Seoul, South Korea is filled with blinding light-up displays and headache-inducing neon screens. But residents of the city who want to see these displays put to good use need only take a trip to the World Cup Stadium’s Peace Park, which is where this beautiful Living Light sculpture blooms. The permanent outdoor pavilion and glass canopy projects up-to-the minnute information about local air quality, and locals can send it a text message to receive a report from anywhere.
Designed by Soo-in Yang and David Benjamin of The Living, Living Light’s glass skin is actually a massive redrawn map of 27 Seoul neighborhoods. Every 15 minutes, neighborhoods light up in order of best air quality to worst based on real-time sensors from the Korean Ministry of Environment. And each night, neighborhoods are illuminated if air quality is better on that particular day than the same time last year. Seoul citizens can also text the installation and expect a response (presumably detailing air quality in certain neighborhoods).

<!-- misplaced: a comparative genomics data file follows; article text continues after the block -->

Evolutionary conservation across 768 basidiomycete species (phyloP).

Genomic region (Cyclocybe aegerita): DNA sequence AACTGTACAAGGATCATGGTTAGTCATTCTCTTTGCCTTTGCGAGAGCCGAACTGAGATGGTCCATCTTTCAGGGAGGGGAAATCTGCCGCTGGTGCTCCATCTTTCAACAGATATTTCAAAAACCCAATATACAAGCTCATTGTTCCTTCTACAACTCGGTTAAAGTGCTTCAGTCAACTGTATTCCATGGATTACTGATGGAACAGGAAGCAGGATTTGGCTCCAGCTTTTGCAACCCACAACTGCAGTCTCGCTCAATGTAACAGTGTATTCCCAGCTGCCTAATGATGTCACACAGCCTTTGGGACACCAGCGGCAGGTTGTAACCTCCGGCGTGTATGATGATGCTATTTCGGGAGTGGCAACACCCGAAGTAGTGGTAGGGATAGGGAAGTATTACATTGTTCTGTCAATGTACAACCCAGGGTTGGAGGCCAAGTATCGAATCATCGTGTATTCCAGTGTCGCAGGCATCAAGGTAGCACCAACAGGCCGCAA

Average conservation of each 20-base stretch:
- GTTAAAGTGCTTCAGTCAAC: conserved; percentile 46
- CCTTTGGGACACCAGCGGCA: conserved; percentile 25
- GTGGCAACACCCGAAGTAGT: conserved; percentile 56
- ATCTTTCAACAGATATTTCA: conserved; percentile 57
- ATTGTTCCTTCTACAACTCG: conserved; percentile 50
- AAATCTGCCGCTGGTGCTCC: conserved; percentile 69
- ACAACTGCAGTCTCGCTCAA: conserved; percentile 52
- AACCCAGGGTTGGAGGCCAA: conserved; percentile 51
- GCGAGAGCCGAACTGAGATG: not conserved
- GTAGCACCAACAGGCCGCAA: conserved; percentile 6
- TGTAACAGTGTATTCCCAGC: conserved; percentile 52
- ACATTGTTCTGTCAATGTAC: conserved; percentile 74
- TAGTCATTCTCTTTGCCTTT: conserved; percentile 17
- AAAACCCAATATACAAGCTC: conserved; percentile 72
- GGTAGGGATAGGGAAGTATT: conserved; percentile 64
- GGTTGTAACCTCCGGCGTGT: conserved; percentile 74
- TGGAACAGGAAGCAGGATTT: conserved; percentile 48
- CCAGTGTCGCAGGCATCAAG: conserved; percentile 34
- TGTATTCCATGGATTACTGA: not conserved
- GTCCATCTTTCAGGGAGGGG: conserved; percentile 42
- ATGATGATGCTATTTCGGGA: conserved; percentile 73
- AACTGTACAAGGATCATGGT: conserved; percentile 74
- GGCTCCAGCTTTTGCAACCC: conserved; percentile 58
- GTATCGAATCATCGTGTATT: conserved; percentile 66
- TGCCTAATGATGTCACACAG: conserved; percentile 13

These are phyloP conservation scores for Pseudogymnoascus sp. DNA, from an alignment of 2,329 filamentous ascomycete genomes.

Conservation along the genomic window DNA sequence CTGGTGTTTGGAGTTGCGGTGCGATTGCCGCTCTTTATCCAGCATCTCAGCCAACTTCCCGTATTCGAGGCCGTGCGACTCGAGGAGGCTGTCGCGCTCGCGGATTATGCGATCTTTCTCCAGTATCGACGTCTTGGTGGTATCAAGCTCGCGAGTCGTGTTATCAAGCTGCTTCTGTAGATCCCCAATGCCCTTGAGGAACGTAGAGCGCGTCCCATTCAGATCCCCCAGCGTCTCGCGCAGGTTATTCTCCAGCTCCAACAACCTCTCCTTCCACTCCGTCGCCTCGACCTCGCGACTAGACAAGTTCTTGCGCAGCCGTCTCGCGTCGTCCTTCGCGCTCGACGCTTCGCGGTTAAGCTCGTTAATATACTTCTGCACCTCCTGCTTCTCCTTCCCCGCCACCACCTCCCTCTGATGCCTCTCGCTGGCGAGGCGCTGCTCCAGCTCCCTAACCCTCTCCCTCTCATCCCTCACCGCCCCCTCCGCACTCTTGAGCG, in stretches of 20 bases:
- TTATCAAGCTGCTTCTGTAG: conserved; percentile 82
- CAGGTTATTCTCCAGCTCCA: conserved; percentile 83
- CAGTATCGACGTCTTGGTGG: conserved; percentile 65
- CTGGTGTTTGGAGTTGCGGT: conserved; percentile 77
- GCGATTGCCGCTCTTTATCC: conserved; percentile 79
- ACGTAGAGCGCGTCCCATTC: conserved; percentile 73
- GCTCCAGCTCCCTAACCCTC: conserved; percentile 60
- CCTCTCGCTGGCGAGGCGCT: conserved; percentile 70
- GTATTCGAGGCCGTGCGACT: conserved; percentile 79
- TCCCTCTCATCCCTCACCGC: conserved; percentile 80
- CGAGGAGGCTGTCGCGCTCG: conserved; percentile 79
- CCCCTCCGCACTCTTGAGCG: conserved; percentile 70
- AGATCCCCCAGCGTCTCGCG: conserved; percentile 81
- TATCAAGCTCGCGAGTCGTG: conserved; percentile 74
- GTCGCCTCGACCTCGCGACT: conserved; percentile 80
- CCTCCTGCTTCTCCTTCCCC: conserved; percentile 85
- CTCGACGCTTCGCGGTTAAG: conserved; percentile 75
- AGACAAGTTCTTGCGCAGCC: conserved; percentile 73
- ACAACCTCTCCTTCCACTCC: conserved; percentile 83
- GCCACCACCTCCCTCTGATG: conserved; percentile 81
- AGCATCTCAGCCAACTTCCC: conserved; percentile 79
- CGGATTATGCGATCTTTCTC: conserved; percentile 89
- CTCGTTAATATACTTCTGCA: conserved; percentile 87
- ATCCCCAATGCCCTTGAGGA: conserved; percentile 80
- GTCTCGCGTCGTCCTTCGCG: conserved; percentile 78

Yang and Benjamin imagine that similar glass skins could one day be attached to buildings, effectively making building facades a new kind of public space — one that is both beautiful and informative.